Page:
Switch to: References

Citations of:

Agency and Inner Freedom

Noûs 51 (1):3-23 (2017)

Add citations

You must login to add citations.
  1. Autonomy and Responsibility.Lubomira V. Radoilska - forthcoming - In Ben Colburn (ed.), The Routledge Handbook of Autonomy.
    This chapter offers a fine-grained analysis of the relationship between autonomy and responsibility in order to address a challenge according to which considering autonomy and responsibility as closely related is misleading since these concepts serve different normative objectives. In response to this challenge, I first explore two criteria of ascription – rationality and control – that autonomy and responsibility seem to share. I then contrast and compare three pairs of autonomy and responsibility conceptions. Examining these pairs rescues the idea that (...)
    Download  
     
    Export citation  
     
    Bookmark  
  • Unity and Disunity in the Positive Tradition.Michael Garnett - 2022 - In John Christman (ed.), Positive Freedom: Past, Present, and Future. Cambridge: Cambridge University Press. pp. 8-27.
    What is 'positive freedom'? Whereas negative freedom may be characterised as an absence of coercion or physical prevention, and republican freedom as an absence of interpersonal domination, positive freedom resists such pithy treatment. The term is widely taken to refer to a variety of seemingly distinct goods, including but not limited to actually exercisable options or capabilities, collective self-determination, psychological self-government, and self-realisation or flourishing. In this paper I aim to bring the positive conception into better focus by tracing the (...)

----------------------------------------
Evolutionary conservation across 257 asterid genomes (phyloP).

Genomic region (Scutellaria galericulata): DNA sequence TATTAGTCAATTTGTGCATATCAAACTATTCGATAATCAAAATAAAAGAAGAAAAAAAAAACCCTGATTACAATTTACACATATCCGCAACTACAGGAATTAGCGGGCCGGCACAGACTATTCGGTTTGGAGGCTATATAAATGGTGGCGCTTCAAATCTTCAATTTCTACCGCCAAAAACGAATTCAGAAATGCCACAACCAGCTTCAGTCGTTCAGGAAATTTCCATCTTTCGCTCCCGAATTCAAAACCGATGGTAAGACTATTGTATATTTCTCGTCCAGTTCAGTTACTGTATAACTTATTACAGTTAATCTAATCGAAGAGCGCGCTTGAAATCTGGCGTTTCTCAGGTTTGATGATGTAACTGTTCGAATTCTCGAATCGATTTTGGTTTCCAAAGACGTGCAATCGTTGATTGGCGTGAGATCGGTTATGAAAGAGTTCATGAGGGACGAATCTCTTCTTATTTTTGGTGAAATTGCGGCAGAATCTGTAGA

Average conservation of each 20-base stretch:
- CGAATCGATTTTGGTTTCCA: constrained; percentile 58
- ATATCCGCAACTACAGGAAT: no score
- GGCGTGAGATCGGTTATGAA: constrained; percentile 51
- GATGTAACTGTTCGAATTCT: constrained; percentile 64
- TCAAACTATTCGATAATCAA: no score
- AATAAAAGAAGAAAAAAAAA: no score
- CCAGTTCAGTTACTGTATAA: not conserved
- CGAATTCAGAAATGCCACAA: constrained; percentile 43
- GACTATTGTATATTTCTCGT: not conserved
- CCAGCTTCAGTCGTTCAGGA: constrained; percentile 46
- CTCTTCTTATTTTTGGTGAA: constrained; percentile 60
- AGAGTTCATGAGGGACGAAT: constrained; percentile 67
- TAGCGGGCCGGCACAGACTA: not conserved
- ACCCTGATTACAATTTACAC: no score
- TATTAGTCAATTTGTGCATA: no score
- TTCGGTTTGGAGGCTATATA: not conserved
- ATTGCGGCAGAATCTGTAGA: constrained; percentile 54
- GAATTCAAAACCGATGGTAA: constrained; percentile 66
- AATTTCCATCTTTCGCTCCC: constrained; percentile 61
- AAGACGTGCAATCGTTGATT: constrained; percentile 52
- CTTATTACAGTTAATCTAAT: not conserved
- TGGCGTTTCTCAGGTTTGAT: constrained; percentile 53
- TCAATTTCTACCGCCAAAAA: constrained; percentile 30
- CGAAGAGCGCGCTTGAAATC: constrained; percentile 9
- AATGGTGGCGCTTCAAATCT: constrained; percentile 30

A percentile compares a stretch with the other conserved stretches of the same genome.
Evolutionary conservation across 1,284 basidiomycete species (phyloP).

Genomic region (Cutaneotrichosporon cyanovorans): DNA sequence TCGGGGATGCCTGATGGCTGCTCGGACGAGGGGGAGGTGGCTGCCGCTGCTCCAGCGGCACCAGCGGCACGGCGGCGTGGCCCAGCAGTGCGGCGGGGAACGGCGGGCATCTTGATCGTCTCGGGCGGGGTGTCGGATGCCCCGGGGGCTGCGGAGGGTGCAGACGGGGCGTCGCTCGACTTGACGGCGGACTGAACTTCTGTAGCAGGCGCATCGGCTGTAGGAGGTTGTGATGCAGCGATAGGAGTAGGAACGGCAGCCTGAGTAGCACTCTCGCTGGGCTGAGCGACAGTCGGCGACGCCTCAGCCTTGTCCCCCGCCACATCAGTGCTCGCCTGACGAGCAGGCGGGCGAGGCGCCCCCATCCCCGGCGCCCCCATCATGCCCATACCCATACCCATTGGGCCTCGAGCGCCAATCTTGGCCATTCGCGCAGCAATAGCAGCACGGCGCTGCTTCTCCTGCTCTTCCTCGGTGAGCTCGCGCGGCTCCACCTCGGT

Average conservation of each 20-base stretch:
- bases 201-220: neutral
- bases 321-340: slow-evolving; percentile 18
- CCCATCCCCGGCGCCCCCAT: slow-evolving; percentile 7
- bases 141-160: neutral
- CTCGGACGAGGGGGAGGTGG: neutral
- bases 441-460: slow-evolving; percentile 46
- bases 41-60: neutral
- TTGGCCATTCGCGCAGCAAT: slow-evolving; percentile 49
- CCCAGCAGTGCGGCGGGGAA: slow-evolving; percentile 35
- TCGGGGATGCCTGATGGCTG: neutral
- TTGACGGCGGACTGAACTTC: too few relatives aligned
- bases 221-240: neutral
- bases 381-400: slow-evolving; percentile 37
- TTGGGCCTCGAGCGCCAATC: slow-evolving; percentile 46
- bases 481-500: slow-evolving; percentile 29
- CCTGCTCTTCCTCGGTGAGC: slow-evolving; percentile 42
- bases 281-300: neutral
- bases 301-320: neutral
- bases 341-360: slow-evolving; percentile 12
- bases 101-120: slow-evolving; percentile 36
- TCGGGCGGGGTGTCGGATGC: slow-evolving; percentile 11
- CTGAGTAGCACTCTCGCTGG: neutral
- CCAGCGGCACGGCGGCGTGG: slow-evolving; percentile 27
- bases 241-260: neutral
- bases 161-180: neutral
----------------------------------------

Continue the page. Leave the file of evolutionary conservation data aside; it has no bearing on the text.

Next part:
Download  
     
    Export citation  
     
    Bookmark  
  • Free and Always Will Be? On Social Media Participation as It Undermines Individual Autonomy.Kathryn J. Norlock - 2021 - Canadian Journal of Practical Philosophy 5 (1):52-65.
    Open Access: Social media participation undermines individual autonomy in ways that ought to concern ethicists. Discussions in the philosophical literature are concerned primarily with egregious conduct online such as harassment and shaming, keeping the focus on obvious ills to which no one could consent; this prevents a wider understanding of the risks and harms of quotidian social media participation. Two particular concerns occupy me: social media participation carries the risks of (1) negatively formative experiences and (2) continuous partial attention due (...)
    Download  
     
    Export citation  
     
    Bookmark